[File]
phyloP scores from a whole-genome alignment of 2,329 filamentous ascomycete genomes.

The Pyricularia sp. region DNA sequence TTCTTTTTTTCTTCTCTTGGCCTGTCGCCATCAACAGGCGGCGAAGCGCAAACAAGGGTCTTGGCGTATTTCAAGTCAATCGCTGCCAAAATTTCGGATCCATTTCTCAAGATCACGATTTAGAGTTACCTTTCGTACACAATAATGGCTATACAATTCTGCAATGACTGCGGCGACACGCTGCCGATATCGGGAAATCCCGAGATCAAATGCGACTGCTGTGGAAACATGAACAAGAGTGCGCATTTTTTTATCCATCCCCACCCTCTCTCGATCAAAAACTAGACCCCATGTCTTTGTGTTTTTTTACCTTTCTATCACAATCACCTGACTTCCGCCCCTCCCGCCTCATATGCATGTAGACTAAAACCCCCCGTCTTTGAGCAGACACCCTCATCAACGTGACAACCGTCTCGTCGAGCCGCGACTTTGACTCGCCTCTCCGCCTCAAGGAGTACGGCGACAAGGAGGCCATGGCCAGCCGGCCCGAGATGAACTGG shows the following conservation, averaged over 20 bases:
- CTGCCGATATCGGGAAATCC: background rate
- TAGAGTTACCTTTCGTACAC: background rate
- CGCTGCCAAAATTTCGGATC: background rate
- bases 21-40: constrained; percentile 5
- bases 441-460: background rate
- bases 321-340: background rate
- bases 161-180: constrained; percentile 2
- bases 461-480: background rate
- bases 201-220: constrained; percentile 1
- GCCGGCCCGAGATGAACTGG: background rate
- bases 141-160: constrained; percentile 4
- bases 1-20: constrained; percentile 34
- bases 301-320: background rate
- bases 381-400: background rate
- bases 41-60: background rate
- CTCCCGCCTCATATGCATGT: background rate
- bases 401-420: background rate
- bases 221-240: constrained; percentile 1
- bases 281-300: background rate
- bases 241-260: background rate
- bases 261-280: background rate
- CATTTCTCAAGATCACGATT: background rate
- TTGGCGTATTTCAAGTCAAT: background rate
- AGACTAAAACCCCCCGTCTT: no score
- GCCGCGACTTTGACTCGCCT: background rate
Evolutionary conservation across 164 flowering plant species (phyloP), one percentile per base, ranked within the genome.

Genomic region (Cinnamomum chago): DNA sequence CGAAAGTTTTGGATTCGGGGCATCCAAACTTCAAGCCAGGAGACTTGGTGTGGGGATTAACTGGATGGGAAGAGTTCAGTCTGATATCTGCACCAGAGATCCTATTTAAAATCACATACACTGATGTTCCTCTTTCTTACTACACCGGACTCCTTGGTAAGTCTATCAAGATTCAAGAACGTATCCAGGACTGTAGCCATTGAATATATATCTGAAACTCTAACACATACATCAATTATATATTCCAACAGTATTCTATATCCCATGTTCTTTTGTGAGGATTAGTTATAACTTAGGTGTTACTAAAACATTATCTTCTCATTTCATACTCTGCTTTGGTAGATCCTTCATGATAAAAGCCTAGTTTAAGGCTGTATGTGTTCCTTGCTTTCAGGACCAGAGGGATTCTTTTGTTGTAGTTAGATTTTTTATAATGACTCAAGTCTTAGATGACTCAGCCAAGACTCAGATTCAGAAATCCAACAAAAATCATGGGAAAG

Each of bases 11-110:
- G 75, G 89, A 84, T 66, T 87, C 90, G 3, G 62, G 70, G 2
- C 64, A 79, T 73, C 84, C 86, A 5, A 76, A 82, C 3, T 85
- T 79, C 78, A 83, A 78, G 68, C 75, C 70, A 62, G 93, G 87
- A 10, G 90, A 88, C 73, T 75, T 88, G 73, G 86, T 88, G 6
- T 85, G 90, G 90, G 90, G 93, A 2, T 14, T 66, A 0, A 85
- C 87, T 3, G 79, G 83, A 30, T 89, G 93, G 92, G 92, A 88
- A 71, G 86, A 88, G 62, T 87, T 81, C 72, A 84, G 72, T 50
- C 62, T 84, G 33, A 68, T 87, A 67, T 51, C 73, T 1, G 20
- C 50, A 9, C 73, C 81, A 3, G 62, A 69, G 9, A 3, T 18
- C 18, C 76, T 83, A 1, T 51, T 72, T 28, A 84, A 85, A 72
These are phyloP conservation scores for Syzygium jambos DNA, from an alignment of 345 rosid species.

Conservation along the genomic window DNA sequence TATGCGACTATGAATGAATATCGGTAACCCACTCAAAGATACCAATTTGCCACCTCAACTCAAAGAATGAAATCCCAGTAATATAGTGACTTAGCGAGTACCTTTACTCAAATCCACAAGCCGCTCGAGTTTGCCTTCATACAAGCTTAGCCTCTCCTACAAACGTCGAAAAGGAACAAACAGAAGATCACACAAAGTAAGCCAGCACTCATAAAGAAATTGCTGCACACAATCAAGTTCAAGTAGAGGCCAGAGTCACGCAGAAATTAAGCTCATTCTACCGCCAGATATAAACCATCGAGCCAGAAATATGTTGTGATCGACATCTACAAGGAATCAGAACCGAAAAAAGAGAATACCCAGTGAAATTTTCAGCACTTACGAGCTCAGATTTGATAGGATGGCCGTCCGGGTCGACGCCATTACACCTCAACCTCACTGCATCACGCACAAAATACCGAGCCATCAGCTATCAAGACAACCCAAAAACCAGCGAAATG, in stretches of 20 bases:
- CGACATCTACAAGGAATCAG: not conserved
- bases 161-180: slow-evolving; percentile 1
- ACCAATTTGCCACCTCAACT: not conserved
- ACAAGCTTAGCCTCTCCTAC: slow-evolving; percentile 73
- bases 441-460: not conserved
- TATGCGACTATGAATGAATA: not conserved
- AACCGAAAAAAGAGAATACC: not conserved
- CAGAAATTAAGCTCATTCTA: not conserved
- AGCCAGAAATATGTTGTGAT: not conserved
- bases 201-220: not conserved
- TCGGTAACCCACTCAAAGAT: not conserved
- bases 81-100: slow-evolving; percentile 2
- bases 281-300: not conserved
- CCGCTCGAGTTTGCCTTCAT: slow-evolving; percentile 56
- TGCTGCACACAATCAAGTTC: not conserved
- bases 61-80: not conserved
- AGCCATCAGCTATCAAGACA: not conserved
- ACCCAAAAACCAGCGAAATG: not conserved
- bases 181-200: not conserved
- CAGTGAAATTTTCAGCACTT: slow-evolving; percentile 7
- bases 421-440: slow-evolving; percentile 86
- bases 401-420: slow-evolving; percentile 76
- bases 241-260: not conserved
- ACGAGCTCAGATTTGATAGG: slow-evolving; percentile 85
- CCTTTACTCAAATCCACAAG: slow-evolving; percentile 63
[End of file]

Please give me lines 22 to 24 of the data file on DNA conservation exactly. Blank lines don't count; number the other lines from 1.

- bases 241-260: background rate
- bases 261-280: background rate
- CATTTCTCAAGATCACGATT: background rate